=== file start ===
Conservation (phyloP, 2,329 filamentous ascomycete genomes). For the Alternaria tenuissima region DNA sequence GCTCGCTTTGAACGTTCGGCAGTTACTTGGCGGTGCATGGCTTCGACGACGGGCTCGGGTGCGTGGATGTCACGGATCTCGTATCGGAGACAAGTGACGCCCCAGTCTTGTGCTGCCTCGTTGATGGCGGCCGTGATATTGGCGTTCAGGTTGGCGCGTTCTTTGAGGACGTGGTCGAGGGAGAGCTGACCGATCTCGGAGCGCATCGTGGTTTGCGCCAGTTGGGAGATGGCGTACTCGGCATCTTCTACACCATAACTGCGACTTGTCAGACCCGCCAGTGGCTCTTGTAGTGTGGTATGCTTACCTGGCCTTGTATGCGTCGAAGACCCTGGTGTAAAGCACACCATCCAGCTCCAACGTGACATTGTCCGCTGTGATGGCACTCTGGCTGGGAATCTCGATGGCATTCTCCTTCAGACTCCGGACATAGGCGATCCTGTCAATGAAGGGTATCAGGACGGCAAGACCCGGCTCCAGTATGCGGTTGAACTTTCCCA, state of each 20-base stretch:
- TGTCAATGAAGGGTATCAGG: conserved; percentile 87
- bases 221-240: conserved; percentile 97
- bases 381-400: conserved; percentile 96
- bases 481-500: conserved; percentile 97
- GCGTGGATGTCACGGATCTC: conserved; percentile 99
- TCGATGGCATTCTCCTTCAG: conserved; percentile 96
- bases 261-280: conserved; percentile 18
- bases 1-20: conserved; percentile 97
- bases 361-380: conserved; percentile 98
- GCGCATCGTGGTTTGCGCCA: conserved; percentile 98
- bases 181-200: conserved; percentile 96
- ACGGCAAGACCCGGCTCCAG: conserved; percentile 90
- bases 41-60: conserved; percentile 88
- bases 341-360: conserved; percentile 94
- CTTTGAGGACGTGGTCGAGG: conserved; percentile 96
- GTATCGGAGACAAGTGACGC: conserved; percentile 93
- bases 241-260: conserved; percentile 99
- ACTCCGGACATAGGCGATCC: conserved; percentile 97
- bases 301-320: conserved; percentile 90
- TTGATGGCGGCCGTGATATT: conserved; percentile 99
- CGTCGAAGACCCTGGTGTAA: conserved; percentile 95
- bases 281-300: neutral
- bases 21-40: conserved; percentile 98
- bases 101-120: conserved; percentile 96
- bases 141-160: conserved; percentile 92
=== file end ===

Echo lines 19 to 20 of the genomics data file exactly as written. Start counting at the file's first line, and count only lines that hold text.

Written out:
- ACTCCGGACATAGGCGATCC: conserved; percentile 97
- bases 301-320: conserved; percentile 90